November 24, 2016

 

World dairy trade seen to further slow down in next 3 years

 

 

Global uncertainty in politics and economy, plus the factors that slowed down dairy trade in the past three years, will likely further decelerate international trade in the coming years, a new report released by agri lender Rabobank said.

 

According to the report, entitled "Strong Headwinds Weigh on Trade Growth" and released on Nov. 17, none of the issues that dealt "massive blows" to the trade in dairy products in the last three years have been resolved and that therefore a slower growth rate than in recent years are most likely to be experienced. These issues include the Russian trade embargo, the slowing of demand growth from China, the impact of low oil prices on demand from oil-exporting countries and the strengthening of the US dollar.

 

Exacerbating these issues was the expansion of production surrounding the removal of production quotas in Europe, which resulted in a period of extremely low world prices.

 

Kevin Bellamy, Global Strategist Dairy at Rabobank said, "The Russian ban will be in place at least until 2017. Demand from China will continue to grow but at a slower rate, oil prices are forecast to remain at around the USD 50 per barrel mark, and the dollar is forecast to maintain its high value against other currencies".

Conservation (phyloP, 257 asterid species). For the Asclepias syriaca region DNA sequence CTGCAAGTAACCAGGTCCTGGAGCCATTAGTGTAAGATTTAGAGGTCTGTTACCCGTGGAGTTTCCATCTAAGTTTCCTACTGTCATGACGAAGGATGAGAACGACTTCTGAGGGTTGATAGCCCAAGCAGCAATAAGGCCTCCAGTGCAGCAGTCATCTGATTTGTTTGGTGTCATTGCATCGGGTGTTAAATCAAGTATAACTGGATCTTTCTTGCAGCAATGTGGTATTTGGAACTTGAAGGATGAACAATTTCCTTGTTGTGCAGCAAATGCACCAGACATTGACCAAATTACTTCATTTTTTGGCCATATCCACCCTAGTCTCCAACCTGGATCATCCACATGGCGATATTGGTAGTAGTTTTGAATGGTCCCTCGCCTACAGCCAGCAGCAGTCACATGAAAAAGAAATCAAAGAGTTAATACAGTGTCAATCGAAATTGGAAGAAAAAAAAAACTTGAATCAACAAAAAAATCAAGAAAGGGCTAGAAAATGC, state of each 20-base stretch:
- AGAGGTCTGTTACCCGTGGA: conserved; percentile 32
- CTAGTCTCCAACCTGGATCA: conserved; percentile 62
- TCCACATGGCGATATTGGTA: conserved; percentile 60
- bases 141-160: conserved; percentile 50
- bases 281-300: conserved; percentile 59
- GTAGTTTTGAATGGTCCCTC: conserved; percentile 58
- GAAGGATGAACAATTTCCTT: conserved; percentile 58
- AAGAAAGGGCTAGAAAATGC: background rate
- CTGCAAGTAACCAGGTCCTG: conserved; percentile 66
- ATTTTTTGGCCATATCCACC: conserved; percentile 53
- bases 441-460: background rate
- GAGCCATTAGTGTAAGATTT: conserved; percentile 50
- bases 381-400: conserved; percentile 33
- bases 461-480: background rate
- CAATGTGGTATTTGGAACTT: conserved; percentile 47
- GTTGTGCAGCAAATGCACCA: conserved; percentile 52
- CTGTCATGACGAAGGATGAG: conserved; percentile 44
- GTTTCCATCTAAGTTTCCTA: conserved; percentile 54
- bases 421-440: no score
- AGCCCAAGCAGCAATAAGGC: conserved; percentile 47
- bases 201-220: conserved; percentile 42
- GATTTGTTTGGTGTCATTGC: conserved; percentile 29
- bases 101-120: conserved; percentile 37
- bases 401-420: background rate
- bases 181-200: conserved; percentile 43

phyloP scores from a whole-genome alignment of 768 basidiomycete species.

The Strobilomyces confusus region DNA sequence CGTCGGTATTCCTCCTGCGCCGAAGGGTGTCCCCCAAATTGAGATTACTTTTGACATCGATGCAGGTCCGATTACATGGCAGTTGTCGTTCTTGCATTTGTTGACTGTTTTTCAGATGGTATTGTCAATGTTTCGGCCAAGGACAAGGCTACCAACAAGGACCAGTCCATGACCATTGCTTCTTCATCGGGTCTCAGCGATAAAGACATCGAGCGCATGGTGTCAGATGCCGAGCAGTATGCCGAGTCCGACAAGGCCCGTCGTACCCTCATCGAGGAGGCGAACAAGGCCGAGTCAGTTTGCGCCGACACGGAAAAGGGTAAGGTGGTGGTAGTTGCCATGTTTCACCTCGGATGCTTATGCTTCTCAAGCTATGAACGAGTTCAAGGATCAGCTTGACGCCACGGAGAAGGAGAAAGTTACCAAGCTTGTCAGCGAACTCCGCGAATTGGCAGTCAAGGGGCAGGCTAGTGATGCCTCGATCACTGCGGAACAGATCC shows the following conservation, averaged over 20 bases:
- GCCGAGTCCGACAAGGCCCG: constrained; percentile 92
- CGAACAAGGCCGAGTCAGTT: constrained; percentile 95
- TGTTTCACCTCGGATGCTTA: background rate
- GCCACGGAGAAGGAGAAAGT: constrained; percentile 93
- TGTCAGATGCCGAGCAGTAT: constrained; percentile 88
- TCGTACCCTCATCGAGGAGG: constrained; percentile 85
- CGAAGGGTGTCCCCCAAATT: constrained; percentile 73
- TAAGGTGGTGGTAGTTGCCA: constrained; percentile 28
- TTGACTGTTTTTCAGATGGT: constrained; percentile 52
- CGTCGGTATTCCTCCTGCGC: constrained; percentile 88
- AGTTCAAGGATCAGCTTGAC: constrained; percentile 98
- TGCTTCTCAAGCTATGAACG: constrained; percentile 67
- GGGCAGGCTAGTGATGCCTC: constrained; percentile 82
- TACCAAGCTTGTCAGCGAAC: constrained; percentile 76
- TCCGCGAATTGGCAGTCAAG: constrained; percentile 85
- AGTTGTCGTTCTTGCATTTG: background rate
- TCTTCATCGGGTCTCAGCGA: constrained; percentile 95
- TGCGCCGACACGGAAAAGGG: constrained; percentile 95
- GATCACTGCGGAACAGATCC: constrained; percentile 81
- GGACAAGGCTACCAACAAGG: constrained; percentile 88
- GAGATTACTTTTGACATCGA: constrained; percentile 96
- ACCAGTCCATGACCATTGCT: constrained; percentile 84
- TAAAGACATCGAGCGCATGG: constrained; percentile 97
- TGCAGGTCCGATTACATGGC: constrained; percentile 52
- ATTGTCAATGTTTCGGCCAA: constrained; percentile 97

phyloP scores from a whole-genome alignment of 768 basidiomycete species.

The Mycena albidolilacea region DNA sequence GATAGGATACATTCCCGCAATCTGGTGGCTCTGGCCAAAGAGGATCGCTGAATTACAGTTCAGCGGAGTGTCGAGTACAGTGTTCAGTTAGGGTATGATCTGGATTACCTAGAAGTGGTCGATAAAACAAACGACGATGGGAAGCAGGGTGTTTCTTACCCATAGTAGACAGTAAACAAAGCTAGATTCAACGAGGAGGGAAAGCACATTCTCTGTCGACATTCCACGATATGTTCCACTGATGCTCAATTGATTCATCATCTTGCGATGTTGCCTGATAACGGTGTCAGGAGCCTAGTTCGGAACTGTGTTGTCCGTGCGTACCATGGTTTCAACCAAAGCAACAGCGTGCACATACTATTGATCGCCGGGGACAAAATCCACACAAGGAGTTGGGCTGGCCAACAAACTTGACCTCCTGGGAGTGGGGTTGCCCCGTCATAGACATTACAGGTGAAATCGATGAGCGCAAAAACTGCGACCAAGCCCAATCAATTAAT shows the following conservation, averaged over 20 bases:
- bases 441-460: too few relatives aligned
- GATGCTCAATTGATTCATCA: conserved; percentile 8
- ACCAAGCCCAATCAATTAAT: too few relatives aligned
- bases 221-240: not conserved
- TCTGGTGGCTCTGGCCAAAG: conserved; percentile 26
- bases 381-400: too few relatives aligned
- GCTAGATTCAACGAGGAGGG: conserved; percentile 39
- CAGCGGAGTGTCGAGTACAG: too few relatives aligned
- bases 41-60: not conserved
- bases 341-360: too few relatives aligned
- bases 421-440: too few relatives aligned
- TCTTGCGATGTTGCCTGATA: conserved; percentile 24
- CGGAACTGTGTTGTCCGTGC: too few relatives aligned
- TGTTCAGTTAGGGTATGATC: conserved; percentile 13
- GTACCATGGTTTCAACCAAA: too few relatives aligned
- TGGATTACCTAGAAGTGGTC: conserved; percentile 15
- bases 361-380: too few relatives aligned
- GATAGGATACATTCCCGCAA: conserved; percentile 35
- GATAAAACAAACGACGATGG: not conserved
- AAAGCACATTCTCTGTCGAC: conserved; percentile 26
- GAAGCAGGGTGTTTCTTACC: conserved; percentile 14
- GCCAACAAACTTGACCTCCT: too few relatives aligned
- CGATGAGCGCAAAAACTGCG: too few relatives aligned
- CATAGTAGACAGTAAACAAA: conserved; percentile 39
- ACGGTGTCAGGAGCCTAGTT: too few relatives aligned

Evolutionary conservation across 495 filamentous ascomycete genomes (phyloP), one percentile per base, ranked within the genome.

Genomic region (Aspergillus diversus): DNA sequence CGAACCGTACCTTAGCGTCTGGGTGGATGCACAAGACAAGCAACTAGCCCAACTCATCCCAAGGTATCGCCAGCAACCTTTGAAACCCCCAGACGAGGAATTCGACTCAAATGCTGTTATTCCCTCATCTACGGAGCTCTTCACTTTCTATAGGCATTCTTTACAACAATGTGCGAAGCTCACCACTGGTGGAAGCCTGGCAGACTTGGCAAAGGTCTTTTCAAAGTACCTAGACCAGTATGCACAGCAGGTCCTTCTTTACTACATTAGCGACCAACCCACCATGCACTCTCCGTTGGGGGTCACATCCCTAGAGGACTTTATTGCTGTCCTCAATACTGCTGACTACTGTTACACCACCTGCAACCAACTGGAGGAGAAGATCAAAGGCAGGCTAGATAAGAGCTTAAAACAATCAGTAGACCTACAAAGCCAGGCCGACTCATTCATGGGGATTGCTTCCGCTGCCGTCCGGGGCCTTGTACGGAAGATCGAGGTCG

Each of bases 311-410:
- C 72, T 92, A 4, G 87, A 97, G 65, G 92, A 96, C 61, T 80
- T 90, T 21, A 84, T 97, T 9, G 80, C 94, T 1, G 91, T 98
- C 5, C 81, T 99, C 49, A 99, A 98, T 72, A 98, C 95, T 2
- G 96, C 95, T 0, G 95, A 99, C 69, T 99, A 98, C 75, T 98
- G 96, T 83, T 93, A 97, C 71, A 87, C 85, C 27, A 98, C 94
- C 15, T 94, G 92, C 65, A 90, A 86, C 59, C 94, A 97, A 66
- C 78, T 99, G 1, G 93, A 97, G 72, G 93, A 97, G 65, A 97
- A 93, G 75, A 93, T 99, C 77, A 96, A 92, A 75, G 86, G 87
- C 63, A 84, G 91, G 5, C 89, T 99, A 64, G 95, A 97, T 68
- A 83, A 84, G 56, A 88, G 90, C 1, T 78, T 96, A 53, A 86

Population growth-driven

 

"As a result, dairy trade is likely to grow at a slower rate than in recent years, driven more by population growth than per capita consumption increases", he added.

 

Asia will be the exception in the slow trade as it is seen to continue to be a highly competitive battleground for exporters from around the globe. However, according to Rabobank, "all of this must be overlaid with the potential for the renegotiation or cancellation of trade agreements following the US election results".

 

Looking at the future, the report said that "perhaps even more than in recent years we live in uncertain times where the new US administration, uncertain Russian relations, uncertainty in the Middle East, Chinese economic performance, Brexit, and the fate of TPP (Trans-Pacific Partnership) and TTIP (Transatlantic Trade and Investment Partnership) can all have a major effect on dairy trade development".